By Ron Bashian, MD, ACO Research Committee.

Everyone knows that motivation is key to any action or change. Motivation is, quite literally, the condition of moving. In its most basic sense motive power is what gets machinery or engines into motion. And we coaches know that movement is essential to a client’s success, through action plans.

Numerous factors underlie human motivation, and they are generally divided into environmental and genetic components (nature/nurture). We readily study, and even intuit, environmental factors which influence motivation. However, the study of genetic factors is exceedingly complex.

To evaluate specific genes or DNA sequences would require herculean efforts and expense to reach a statistically significant conclusion. Moreover, our knowledge of particular genes which influence behavior or intelligence is still rudimentary.

For this reason, twin studies are commonly used – as in this study. These authors compared identical (monozygotic, with almost identical DNA) to non-identical (dizygotic or fraternal) twins whose DNA profiles are entirely different.

The Study

This dense article, rife with references, required masterful coordination. It collated self-reported information from over 13,000 children, ages 9 to 16, from 6 countries (Unite States, Canada, U.K., Japan, Germany, and Russia). It focused on two motivational constructs, as reported by these children: the enjoyment of learning, and these children’s self-perceived ability. They designate these terms as intrinsic motivation and academic self-concept.

The unique feature of this article is its demonstrating, within a huge collection of data points from different countries, a consistent trend and convergence to similar conclusions.


ONE: The hereditary (genetic) component of the motivational constructs studied – namely the degree of students’ enjoyment of learning and perception of competence – was substantial. It explained a full 40% of the variation between identical to fraternal twins, and is thus similar to the significant genetic component of cognitive ability.

TWO: Variation in those motivational constructs was more influenced by individual non-shared environmental factors than by home or classroom factors.

THREE: The genetic influence on motivation was greater than the effect of a first good (or bad) teacher.

How are we to interpret this?

There will always be a tension between the limiting effect of genetics on personal development and the effects of nurture and environment. Human life is too complex to genetically compartmentalize or to bind us to rigid determinism.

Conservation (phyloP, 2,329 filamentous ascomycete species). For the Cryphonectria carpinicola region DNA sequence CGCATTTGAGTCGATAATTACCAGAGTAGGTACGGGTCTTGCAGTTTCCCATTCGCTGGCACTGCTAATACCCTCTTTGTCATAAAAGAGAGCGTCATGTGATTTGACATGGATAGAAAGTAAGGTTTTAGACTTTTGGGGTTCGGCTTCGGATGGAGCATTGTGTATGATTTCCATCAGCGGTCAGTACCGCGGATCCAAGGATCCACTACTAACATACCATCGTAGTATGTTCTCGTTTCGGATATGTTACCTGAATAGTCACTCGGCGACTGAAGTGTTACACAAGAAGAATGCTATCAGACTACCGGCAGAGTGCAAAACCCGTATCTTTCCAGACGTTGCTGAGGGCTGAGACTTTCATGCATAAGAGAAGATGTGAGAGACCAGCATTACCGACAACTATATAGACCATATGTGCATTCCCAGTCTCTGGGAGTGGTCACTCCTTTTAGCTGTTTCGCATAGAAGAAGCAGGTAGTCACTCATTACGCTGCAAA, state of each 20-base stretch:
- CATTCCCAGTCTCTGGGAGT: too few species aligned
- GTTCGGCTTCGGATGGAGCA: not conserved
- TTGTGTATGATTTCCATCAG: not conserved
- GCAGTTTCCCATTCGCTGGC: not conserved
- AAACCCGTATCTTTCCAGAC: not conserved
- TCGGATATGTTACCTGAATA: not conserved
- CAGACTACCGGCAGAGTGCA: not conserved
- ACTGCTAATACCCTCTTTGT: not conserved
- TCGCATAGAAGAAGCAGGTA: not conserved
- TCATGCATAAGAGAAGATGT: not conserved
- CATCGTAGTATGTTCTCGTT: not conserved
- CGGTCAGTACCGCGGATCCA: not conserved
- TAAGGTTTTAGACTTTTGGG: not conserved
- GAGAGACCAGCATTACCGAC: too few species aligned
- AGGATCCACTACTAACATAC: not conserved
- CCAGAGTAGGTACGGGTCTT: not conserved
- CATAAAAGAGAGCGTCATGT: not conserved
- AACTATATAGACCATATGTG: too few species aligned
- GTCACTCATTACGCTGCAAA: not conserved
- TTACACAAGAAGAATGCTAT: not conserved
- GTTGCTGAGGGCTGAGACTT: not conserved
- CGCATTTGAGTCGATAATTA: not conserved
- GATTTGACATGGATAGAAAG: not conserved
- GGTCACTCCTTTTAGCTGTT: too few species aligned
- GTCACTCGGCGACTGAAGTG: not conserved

Yet, such studies suggest caution in considering large-scale interventions to raise academic motivation. These authors maintain that schools must move more from the designations of “good” or “bad” homes, teachers, and schools. Many true effects can be masked, even in optimal classrooms, by individual perceptions that affect motivation, and which have some genetic determinants.

And how does this all relate to coaching?

Students with specific motivational states grow up into adults who likely carry over much of this predisposition.

I would say that we need to dig deeper into motivation. To consider not just its obvious factors, but also its general tone and the degree of motivational self-awareness in each client. To look at motivation as a motive power, with its own limitations. When even novelty and excitement are not enough to propel a client forward, we need to consider the palette from which each client is striving to create their unique life picture.

As was told to me by Sue Sussman, one of my teachers, “It is very difficult to change yourself. It is almost impossible to change (the essence of ) someone else.”


Kovas Y et al, (July, 2015). Why children differ in motivation to learn: insights from over 13,000 twins from 6 countries. Personality and Individual Differences 80: 51-63

(Personality and Individual Differences, an Elsevier Publication, is the Official Journal of the International Society for the Study of Individual Differences (ISSID). Ref:

Article link and download at

Ron Bashian, MD, is both a pediatrician, who has worked for years with young people with ADHD, and an active ADHD coach going through the certification process. You can contact him at or through his website at